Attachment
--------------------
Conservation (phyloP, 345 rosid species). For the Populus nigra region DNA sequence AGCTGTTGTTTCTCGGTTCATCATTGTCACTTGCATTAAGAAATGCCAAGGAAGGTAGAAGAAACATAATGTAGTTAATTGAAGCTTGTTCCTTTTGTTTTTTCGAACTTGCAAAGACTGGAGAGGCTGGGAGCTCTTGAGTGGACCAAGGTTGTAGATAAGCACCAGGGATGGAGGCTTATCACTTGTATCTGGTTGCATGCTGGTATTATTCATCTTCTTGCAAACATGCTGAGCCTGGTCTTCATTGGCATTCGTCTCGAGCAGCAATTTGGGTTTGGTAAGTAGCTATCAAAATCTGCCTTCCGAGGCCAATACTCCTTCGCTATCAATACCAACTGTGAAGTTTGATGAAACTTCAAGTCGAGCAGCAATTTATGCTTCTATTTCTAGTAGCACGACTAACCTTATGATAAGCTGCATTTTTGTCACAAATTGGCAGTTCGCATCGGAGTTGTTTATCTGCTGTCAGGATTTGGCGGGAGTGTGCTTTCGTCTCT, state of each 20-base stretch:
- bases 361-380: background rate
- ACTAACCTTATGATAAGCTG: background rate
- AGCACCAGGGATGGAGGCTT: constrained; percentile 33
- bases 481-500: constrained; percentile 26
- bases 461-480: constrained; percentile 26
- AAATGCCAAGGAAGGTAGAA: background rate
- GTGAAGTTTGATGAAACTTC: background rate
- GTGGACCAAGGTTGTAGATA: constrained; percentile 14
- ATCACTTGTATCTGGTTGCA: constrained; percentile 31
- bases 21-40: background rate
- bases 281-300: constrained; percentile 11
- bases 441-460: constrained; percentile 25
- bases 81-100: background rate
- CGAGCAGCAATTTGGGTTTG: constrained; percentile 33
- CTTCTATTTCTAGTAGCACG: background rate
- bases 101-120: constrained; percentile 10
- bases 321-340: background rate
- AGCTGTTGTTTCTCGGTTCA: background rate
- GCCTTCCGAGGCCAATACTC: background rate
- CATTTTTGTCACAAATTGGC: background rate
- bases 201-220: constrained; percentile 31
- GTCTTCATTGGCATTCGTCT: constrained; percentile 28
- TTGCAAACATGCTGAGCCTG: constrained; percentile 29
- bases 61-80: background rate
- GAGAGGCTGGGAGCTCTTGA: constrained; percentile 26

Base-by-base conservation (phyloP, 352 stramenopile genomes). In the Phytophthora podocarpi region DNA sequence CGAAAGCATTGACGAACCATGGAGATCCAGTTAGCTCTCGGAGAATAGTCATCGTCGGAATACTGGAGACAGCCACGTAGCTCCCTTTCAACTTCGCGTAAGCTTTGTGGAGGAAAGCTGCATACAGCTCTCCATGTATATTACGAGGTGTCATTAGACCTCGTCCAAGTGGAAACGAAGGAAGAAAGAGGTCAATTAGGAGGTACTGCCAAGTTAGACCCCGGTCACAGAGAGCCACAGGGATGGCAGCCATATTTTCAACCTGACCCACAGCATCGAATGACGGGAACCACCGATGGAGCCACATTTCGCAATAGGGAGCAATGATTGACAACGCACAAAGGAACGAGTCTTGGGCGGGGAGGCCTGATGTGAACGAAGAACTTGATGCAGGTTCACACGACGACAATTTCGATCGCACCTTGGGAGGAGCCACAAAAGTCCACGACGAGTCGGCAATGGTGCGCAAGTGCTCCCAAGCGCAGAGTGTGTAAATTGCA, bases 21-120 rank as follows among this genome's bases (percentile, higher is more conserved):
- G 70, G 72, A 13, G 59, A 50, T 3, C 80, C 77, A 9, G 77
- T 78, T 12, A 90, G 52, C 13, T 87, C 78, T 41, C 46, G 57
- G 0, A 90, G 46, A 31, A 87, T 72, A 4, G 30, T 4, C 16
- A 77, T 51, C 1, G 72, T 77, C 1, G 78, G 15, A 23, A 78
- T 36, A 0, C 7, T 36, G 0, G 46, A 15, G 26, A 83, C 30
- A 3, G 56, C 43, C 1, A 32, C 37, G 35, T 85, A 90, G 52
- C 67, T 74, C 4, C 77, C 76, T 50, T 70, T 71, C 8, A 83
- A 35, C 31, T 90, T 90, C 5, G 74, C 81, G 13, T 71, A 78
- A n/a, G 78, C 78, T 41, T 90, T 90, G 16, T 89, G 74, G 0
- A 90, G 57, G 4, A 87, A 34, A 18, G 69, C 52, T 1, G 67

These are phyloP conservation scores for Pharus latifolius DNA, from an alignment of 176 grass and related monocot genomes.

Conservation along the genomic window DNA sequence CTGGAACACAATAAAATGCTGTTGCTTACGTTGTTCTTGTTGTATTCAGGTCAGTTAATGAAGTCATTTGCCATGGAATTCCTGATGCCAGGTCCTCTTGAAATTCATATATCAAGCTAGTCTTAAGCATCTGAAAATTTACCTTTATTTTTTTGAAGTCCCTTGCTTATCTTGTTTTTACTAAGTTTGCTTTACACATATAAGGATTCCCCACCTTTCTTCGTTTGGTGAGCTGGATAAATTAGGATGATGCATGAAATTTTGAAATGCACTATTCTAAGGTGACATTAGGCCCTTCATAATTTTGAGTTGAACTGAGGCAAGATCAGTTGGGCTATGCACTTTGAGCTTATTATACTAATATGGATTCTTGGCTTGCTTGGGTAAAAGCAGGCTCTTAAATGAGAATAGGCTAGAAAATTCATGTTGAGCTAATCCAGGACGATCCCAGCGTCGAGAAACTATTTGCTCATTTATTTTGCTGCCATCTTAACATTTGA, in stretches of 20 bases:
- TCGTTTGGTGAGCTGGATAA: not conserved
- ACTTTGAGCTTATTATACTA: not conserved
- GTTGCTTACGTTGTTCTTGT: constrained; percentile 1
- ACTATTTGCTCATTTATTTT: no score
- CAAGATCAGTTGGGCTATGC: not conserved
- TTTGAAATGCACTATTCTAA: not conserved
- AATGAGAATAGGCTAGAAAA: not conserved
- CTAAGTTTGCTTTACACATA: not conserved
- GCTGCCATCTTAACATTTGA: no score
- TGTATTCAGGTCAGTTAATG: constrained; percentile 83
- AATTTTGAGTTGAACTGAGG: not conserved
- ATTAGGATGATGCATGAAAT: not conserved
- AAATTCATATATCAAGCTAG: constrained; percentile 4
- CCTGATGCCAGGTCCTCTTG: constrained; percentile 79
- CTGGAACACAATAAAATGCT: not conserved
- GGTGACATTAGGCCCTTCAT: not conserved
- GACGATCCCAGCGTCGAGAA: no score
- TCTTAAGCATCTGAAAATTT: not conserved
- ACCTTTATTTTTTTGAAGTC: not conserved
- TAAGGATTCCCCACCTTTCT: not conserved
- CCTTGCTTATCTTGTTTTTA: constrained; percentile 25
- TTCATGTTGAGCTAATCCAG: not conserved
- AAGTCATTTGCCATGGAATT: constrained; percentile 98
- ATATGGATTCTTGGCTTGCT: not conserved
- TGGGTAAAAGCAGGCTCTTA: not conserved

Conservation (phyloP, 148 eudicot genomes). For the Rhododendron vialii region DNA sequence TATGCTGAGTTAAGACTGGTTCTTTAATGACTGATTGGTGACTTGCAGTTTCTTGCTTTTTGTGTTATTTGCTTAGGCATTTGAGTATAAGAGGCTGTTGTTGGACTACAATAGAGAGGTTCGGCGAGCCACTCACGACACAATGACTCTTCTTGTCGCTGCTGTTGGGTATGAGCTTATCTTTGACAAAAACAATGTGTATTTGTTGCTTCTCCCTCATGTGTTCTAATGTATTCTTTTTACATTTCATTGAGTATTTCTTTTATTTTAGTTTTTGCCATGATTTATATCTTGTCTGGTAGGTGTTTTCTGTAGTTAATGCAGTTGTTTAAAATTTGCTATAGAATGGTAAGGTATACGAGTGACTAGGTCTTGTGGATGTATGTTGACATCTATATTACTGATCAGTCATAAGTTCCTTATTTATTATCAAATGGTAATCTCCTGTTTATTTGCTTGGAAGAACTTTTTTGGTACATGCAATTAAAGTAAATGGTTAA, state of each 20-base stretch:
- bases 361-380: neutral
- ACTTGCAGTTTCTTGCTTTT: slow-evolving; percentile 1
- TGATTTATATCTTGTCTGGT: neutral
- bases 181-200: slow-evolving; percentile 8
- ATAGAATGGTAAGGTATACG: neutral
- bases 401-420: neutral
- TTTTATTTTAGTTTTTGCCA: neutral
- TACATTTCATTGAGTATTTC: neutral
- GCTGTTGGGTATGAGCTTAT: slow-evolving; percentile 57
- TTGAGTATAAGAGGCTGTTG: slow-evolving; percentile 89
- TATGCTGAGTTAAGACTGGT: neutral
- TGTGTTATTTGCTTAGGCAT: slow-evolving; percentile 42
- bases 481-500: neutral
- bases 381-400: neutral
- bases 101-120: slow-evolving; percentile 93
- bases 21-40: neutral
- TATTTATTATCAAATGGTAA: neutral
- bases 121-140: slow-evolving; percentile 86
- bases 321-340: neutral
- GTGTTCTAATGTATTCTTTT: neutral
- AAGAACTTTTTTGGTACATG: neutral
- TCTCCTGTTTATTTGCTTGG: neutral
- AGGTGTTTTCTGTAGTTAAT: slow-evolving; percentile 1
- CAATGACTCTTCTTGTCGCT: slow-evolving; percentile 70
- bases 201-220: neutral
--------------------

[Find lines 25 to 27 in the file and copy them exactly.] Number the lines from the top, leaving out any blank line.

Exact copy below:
- bases 61-80: background rate
- GAGAGGCTGGGAGCTCTTGA: constrained; percentile 26

Base-by-base conservation (phyloP, 352 stramenopile genomes). In the Phytophthora podocarpi region DNA sequence CGAAAGCATTGACGAACCATGGAGATCCAGTTAGCTCTCGGAGAATAGTCATCGTCGGAATACTGGAGACAGCCACGTAGCTCCCTTTCAACTTCGCGTAAGCTTTGTGGAGGAAAGCTGCATACAGCTCTCCATGTATATTACGAGGTGTCATTAGACCTCGTCCAAGTGGAAACGAAGGAAGAAAGAGGTCAATTAGGAGGTACTGCCAAGTTAGACCCCGGTCACAGAGAGCCACAGGGATGGCAGCCATATTTTCAACCTGACCCACAGCATCGAATGACGGGAACCACCGATGGAGCCACATTTCGCAATAGGGAGCAATGATTGACAACGCACAAAGGAACGAGTCTTGGGCGGGGAGGCCTGATGTGAACGAAGAACTTGATGCAGGTTCACACGACGACAATTTCGATCGCACCTTGGGAGGAGCCACAAAAGTCCACGACGAGTCGGCAATGGTGCGCAAGTGCTCCCAAGCGCAGAGTGTGTAAATTGCA, bases 21-120 rank as follows among this genome's bases (percentile, higher is more conserved):